Calling God’s people to prayer for healing, hope and renewal

Much is being said everywhere about the cause of this virus. Xenophobia and social stigma are parading themselves as we struggle to deal with this virus outbreak.  Now is not the time to pass blame on any individual, country or region; neither is it a time to vent our anger, anxiety or frustration on others.  This is also not the time to give free reign to the scourge of fake news.  Various versions of the same story are being shared, some with more exaggeration and less accuracy, thereby heightening the tension and intensifying the feelings of dislocation, fear and despair.  Irresponsible spreading of unfounded stories contributes to the worsening of mass hysteria. Already some people have become victims of mob violence due to being suspected of carrying the infection.

We do not have the answer to this pandemic as yet; and in our state of helplessness, we may be driven to despair.  At a time of great challenge for the early Church in Asia Minor, when many were losing the courage to fight, John, banished to the island of Patmos, came into an experience with God and brought a message of hope to the people:

Then I saw a new heaven and a new Earth; for the first heaven and the first Earth had passed away, and the sea was no more.  And I saw the holy city, the new Jerusalem, coming down out of heaven from God, prepared as a bride adorned for her husband.  And I heard a loud voice from the throne saying, “See, the home of God is among mortals.  He (God) will dwell with them; they will be his (God’s) peoples, and God will be with them; he (God) will wipe every tear from their eyes.  Death will be no more; mourning and crying and pain will be no more, for the first things have passed away.”  And the one who was seated on the throne said, “See, I am making all things new.” (Rev 21: 1-5a, NRSV)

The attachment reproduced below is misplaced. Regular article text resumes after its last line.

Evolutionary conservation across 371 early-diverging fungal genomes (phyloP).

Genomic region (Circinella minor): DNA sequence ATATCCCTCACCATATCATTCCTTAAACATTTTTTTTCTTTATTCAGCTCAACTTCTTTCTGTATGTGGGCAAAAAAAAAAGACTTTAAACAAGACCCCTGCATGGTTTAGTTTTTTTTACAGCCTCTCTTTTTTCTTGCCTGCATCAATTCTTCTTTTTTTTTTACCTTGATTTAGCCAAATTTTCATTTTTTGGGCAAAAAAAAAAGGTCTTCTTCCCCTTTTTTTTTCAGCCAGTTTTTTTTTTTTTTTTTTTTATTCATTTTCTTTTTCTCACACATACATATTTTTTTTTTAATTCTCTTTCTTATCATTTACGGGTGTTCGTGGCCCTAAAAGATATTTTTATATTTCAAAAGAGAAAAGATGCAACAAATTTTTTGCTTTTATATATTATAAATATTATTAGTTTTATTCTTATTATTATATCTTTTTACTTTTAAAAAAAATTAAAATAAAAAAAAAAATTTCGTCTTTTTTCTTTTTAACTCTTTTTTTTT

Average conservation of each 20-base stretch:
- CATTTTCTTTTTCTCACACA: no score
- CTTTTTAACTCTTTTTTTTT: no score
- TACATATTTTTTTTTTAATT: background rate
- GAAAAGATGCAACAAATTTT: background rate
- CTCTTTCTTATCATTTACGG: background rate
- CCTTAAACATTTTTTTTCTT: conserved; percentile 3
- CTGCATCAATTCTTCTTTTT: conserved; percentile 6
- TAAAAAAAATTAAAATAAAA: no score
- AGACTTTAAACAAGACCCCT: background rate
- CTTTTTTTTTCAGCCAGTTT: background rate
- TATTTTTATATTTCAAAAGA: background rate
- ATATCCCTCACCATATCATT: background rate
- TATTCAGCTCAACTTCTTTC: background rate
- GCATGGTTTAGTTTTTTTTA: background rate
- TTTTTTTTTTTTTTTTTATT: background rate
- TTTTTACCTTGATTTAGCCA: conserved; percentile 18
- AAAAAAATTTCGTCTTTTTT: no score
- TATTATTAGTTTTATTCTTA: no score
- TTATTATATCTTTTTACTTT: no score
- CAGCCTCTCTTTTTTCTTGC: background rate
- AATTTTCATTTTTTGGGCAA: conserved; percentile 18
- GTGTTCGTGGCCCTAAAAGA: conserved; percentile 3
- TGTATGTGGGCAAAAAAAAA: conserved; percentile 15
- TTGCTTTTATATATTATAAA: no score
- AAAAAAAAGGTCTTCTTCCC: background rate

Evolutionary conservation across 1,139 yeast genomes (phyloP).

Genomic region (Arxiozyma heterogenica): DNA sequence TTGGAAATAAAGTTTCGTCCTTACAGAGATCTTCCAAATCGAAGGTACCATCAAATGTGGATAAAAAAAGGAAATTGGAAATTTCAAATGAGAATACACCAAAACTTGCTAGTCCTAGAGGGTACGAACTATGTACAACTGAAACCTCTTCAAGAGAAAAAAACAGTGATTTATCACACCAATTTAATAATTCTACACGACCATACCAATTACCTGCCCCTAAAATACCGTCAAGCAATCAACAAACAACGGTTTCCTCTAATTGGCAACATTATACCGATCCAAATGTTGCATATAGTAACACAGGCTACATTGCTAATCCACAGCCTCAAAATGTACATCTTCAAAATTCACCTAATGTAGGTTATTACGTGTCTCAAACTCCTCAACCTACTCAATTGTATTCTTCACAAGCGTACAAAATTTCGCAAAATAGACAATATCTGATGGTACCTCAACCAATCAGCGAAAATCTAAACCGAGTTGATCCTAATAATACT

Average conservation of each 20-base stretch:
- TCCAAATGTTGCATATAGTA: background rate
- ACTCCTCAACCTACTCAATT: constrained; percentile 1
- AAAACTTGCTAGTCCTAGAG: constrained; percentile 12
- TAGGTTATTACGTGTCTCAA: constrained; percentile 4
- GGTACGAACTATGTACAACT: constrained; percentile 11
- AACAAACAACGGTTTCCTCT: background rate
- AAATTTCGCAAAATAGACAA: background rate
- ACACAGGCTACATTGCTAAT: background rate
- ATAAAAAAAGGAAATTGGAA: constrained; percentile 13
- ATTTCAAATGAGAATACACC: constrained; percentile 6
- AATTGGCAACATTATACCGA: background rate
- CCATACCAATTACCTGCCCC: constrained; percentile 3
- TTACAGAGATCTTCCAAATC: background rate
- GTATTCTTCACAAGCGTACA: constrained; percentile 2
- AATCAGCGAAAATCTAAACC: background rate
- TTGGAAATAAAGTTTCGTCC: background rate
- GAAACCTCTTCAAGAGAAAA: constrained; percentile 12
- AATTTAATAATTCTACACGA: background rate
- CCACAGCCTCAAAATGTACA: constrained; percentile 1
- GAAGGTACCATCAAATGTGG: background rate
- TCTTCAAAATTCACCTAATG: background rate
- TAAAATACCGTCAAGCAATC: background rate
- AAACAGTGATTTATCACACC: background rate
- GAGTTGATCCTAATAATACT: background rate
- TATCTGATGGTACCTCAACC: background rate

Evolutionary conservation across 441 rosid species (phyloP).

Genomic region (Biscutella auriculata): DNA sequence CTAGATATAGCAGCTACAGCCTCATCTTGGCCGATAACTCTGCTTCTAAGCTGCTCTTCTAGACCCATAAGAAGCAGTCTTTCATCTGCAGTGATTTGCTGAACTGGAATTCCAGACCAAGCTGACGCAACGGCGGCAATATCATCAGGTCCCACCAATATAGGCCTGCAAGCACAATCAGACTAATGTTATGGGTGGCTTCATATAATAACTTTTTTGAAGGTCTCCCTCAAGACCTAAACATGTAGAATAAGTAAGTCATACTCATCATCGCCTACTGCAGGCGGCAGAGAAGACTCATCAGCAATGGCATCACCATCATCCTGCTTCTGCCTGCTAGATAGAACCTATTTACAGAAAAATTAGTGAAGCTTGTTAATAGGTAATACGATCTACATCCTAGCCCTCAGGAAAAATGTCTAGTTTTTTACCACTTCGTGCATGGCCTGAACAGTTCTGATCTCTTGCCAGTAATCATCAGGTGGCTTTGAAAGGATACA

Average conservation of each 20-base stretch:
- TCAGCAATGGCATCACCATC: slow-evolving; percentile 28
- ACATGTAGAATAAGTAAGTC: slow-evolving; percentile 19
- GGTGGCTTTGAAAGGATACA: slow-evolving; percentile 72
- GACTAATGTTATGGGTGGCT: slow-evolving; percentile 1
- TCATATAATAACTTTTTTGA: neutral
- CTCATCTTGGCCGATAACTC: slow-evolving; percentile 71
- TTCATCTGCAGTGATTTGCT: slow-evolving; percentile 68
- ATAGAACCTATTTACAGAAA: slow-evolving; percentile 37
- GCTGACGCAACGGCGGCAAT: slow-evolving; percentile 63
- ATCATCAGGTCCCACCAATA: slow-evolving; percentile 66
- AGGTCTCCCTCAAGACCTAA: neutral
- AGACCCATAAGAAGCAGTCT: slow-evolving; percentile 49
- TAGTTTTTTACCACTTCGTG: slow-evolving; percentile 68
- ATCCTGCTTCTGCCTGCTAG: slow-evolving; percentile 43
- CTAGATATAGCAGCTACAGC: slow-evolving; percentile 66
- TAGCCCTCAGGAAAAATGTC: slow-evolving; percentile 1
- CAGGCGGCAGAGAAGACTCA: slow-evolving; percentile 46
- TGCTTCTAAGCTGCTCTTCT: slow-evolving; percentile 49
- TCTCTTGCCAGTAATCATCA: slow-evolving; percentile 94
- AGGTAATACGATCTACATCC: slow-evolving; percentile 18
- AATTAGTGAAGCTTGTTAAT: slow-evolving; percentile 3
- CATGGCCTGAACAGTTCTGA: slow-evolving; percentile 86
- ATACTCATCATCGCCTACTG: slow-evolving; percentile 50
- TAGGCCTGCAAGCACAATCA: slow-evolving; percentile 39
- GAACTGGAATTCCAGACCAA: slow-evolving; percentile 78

Let us believe and pray together that COVID-19, with all the death and destruction it brings, will soon come to an end; and that a new day will dawn for the global community.

Let us pray for comfort in the face of death and dislocation, for healing amid the pain of sickness and helplessness and for peace in the midst of agony and anxiety.

Let us pray for healthcare personnel and those who risk their lives in the service of others during this pandemic.  Let us pray for leaders of States, employers and all who make decisions for the welfare and wellbeing of others in this time of crisis.

Let us pray for integrity, wisdom, the rule of law, and compassion in places around the world where governing systems might be negatively impacted by the temporary concentration of executive powers in one arm of government.

Let us pray for each other to continue giving our best, to look out for one another, serving our fellow human beings with generosity of spirit and with love and loyalty of heart.

Let us pray for courage, wisdom and creativity as we explore new ways of being church.

Let us pray for hope, where the will is crippled and our determination paralysed by the trauma of our circumstances.

Let us pray to the Lord.

 

Collin I. Cowan

General Secretary

2020-04-09T17:32:27+08:00